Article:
White Blood Cell Indices and Health Parameters of Workers in Industrial and Urban Areas WBC Indices and Health Parameters of Workers in Industrial and Urban Areas

Main Article Content

Amer K. Al-hasan
Zainab N. Abd. Al-nabi


White blood cell indices,, industrial, urban, Basrah


Background. Working far from urban domains exposes workers to harsh environmental hazards like air pollutants and harmful byproduct emissions. Site workers often are exposed to harmful agents and may suffer from dangerous health disorders. The aim of this study is to estimate the hazard level posed by these conditions through clinical examination of assays taken at the State Company of Fertilizers, Southern Region, in the Basra governorate of the city of Iraq.

Methods. A study was conducted on 35 workers from both the State Company of Fertilizers (Southern Region) and Basrah University. The study involved an inquiry into the occupational history, chronic illnesses, and smoking habits of participants, along with a physical examination of arterial blood pressure, heart rate, body temperature, and oxygen saturation (SpO2). A complete blood picture (CBP) test was given to all study participants to obtain WBCs, while serum was assessed for liver (ALT) and (AST).

Results. The study showed a higher incidence of hypertension and diabetes among urban workers than among industrial workers, while 14% more industrial workers underwent surgical operations and 29% had fillings of dental caries and showed a non-significant rise in body temperature when compared with urban workers. Industrial employees had a highly significant increase (P≤0.001) in systolic blood pressure. Both groups of workers had uniformly decreased monocyte levels, while total WBCs and granulocytes were non-uniformly distributed, except for lymphocytes. Data showed a highly significant decrease (p≤0.005) in the monocytes of industrial workers, while a general decrease was present in all other WBC parameters, though with no statistical significance (P≥0.05). Liver function tests showed abnormalities in 42% of the industrial workers (ALT 36 U/L), while 92.8% were suggestive of chronic hepatitis or steatosis due to a ratio of less than 1 in AST: ALT levels.

Conclusion. Decreased WBCs (leukopenia) and health problems, along with markers of liver dysfunction, are potential health hazards faced by workers in the fertilizer industry. Maintenance and site equipment engineers had recurrent long-term exposure to ammonia gases and toxic environmental agents. The findings of this clinical surveillance are significant; however, studying the etiological factors and subsequent pathogenicity remains necessary.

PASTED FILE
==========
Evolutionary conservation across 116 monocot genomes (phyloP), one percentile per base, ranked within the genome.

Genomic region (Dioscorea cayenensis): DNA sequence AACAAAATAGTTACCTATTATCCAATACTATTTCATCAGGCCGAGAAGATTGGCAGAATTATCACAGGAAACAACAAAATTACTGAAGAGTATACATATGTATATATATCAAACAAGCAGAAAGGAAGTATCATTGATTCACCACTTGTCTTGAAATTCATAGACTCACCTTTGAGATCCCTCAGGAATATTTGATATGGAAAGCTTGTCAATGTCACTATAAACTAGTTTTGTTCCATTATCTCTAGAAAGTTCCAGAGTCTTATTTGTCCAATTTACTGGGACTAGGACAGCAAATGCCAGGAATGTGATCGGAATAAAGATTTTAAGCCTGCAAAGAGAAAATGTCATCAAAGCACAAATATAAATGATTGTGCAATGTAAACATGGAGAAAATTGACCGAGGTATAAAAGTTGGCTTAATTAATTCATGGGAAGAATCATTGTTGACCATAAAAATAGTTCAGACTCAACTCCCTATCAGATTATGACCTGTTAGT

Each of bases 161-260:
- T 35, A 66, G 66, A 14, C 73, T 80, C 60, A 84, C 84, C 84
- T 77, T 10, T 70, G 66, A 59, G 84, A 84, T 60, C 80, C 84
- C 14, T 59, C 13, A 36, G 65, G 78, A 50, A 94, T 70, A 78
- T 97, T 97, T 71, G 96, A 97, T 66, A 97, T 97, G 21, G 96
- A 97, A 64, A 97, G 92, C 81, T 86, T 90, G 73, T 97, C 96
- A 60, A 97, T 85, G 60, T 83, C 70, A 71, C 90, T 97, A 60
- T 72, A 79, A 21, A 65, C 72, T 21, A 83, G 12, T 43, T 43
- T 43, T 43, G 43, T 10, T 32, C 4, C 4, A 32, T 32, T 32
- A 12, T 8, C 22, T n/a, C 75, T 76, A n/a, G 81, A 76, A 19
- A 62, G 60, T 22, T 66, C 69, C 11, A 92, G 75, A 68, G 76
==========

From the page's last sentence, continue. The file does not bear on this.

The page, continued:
Abstract 19 |


1. Wald PH, Jones JR. Semiconductor manufacturing: an introduction to processes and hazards. Am J Ind Med. 1987;11(2):203-21.
2. Sullivan Jr JB, Krieger GB, Thomas RJ. Hazardous materials toxicology: clinical principles of environmental health. J Occup Environ Med. 1992 Apr 1;34(4):365-71.
3. Teitelbaum DT. Photoactive chemicals used in photoresist systems. Occup Med. 1986;1(1):59-68.
4. Luo JC, Hsu KH, Hsieh LL, Wong CJ, Chang MJ. Lung function and general illness symptoms in a semiconductor manufacturing facility. J Occup and Environ Med. 1998 Oct 1;40(10):895-900.
5. Muslim AS, AL-azzawi RH. Prevalence of Hepatitis E Virus in AL-Muthanna Province (Iraq) patients. Iraqi J Sci. 2015;56(2A):965-71.

6. Cullen MR, Rado T, Waldron JA, Sparer J, Welch LS. Bone marrow injury in lithographers exposed to glycol ethers and organic solvents used in multicolor offset and ultraviolet curing printing processes. Arch Environ Health. 1983 Nov 1;38(6):347-54.
7. Weeks JL, Levy BS, Wagner GR, eds. Aplastic anemia: preventing occupational diseases and injury. Washington, DC: American Public Health Association; 1991:1059.
8. Close LG, Catlin FI, Cohn AM. Acute and chronic effects of ammonia burns of the respiratory tract. Arch Otolaryngol. 1980 Mar 1;106(3):151-8.
9. Olanrewaju HA, Thaxton JP, Dozier III WA, Purswell J, Collier SD, Branton SL. Interactive effects of ammonia and light intensity on hematochemical variables in broiler chickens. Poult Sci. 2008 Jul 1;87(7):1407-14.
10. Roller MH. The effects of acute ammonia toxicity on certain blood parameters in cattle. Diss Abstr: B. 1966;27.
11. Aleemuddin M, Babu MG, Manjunath ML, Quadri SS. Effect of chronic inhalation of petroleum products on hematological parameters. Int J Curr Res. 2015;3(4):196-201.
12. Kirkeleit J, Riise T, Gjertsen BT, Moen BE, Bråtveit M, Bruserud Ø. Effects of benzene on human hematopoiesis. Open Hematol J. 2008 July;2(1):87-102.
13. Okoro AM, Ani EJ, Ibu JO, Akpogomeh BA. Effect of petroleum products inhalation on some haematological indices of fuel attendants in Calabar metropolis, Nigeria. Niger J Physiol Sci. 2006;21(1-2).
14. Luo JJ, Hsieh LL, Chang MJ, Hsu KH. Decreased white blood cell counts in semiconductor manufacturing workers in Taiwan. Occup Environ Med. 2002 Jan 1;59(1):44-8.
15. Strang Cr, Levine Sp, Herget Wf. A preliminary evaluation of the Fourier transform infrared (FTIR) spectrometer as a quantitative air monitor for semiconductor manufacturing process emissions. Am Ind Hyg Assoc J. 1989 Feb 1;50(2):70-7.

Similar Articles

1-10 of 53

You may also start an advanced similarity search for this article.

Most read articles by the same author(s)

1 2 3 4 5 6 7 8 9 > >>